4. Coaching. Matt Patricia will take some of the blame, he always does. This team didn’t look prepared to start the game. That’s on coaching. The Lions looked a little better in the second half on both sides of the ball, but obviously it was not enough.

5. The Lions are dealing with injuries. Matthew Stafford’s absence is key, but the defense is hurting (literally) too. A’Shawn Robinson did not play, Jarrad Davis was among those injured during the game. Still, it’s that time of year in the NFL. Injuries are an issue for most NFL teams – dealing with them separates the losers from the winners.

BONUS: Lions now hold the fifth pick in the NFL draft.

NEXT UP: The Tampa Bay Buccaneers at Ford Field at 1 p.m. on Sunday, Dec. 15.

(Photo courtesy of Detroit Lions)

 

Lions notes: Door remains open for Matthew Stafford to return this season

ALLEN PARK — Matthew Stafford has missed four straight games and coach Matt Patricia said on Monday that he is still week to week with his back injury. 

Even though the Lions have played their way out of the playoffs, that doesn’t mean the Stafford won’t be back. 

Out of respect for Matthew and his competitiveness and what he means to this team and what he brings every single week, we’re just going to kind of take it week-by-week and see what happens from that standpoint,’’ Patricia said.

Stafford loves the game of football, he says it often and it’s genuine. He works hard year-round for a chance to play the games. He told the media weeks ago he realizes every time he takes the field he risks injury. Doesn’t matter, it’s the game he loves. 

Even though he is not able to participate in practice or in games, Stafford remains a factor in helping prepare the young quarterbacks, Jeff Driskel (who has been placed on injured reserve) and David Blough (who started his first game on Thanksgiving).

“I think he’s done a great job go all the way back to when we first started in the spring and him being here with the offseason stuff he had going on, he was really committed to the team,’’ offensive coordinator Darrell Bevell said on Monday. “Now that he’s had this injury and it’s pushed him back again — he’s been here all the time, he’s been in the quarterback room going through the same preparation as if he was playing then helping those younger guys. If you ask Jeff and Dave they’ll tell you how helpful he’s been, he’s in their ear on the sideline, he’s looking through the pictures with them giving them extra coaching points, he’s doing a good job staying engaged.’’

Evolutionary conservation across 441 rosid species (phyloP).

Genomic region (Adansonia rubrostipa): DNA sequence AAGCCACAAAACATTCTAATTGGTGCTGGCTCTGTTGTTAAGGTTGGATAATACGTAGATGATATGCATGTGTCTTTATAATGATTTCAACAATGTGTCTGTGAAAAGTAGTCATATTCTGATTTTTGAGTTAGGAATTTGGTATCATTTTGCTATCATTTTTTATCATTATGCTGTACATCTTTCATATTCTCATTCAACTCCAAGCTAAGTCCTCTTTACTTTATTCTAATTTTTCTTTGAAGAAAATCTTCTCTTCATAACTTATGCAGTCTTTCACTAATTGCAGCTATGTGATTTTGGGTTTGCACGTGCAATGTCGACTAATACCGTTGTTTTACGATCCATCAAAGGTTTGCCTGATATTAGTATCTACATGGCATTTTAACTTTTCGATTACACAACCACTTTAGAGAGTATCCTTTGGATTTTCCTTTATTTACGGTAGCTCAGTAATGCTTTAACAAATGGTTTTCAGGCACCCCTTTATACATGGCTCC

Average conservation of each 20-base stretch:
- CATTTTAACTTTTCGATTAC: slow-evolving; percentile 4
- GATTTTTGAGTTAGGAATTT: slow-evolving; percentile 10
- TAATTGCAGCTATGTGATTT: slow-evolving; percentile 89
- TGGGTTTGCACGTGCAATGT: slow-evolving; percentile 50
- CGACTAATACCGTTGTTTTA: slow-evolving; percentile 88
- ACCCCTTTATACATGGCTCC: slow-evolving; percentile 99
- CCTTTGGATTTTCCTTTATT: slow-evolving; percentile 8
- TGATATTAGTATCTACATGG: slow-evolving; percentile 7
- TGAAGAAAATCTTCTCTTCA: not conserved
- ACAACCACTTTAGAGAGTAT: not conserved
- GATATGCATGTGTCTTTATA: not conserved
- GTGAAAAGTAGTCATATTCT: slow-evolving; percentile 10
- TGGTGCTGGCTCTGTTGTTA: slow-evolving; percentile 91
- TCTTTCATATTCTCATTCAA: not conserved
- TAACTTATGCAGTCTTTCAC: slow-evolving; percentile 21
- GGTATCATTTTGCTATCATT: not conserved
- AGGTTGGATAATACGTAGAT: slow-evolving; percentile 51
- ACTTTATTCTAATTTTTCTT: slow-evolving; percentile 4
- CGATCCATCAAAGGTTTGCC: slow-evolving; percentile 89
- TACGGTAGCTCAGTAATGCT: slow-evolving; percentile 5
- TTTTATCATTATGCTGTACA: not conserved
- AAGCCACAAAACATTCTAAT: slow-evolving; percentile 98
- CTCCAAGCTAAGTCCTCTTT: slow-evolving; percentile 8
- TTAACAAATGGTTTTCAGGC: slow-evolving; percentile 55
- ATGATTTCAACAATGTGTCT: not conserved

The Lions will likely respect his wishes and let him play again this season but only if he is cleared by the medical staff. At least for now, they’ve left that door open.

Stafford had been playing extremely well even if the team was not making the most of it and winning. In eight games he has thrown for 2,499 yards, 19 touchdowns with just five interceptions. 

FLOWERS SACKS: Trey Flowers has been red-hot with five sacks in the Lions’ last five games (all losses). He’s got six for the season, just 1.5 shy of his career high (7.5) last season with the Patriots. Flowers doesn’t necessarily grade himself by statistics. “I’m very critical of myself and as far as, first of all, if we don’t get the win really nothing else matters. So if I don’t do enough for us to win, then I didn’t do enough to win,’’ Flowers said.

He played the his first four NFL seasons for the Patriots who were 50-14 in the regular season in that stretch. So playing for the Lions (3-8-1) is quite a change.

“It has been frustrating to come in work hard, work hard on the game plan, a lot of guys are working hard in the locker room and to come up short on the weekends is definitely frustrating,’’ Flowers said. “That’s part of this game, you’ve got to find ways to out-execute and out-compete.’’

SEASON OVER: Tight end T.J. Hockenson was placed on injured reserve due to the ankle injury he suffered late in the Thanksgiving Day loss to the Bears. Hockenson, the Lions’ first-round pick, ended the season with 32 receptions for 367 yards and two touchdowns. His first game, the season opener, was his best. That day he had six catches for 131 yards and a touchdown. Patricia said it’s not known if Hockenson will need surgery on his ankle.

ADJUSTMENTS: With high-tech notebooks on the sidelines during games, adjustments are made continuously, but halftime adjustments are still key at least to some coaches. ESPN’s Dianna Rossini tweeted about Steelers coach Mike Tomlin’s adjustments in Pittsburgh’s win over the Browns.

She wrote: “Spoke to Steeler players about Mike Tomlin. Players on defense pointed to the adjustments made at half. They said he ‘straight up went high school football coach and drew up how they were going to defend Cleveland’ since they Browns showing a different look. ‘He saved the game.’’’

When Patricia was asked about making adjustments on Monday, he said, “I think the in-game adjustments are something that’s critical for us. I think there are games where those have been done at a high level and probably some games that we go back and we look at and say, ‘Of course we should have done this or maybe made this change.’’’

The Lions have led in all 12 of their games at some point, but have only held on for three wins.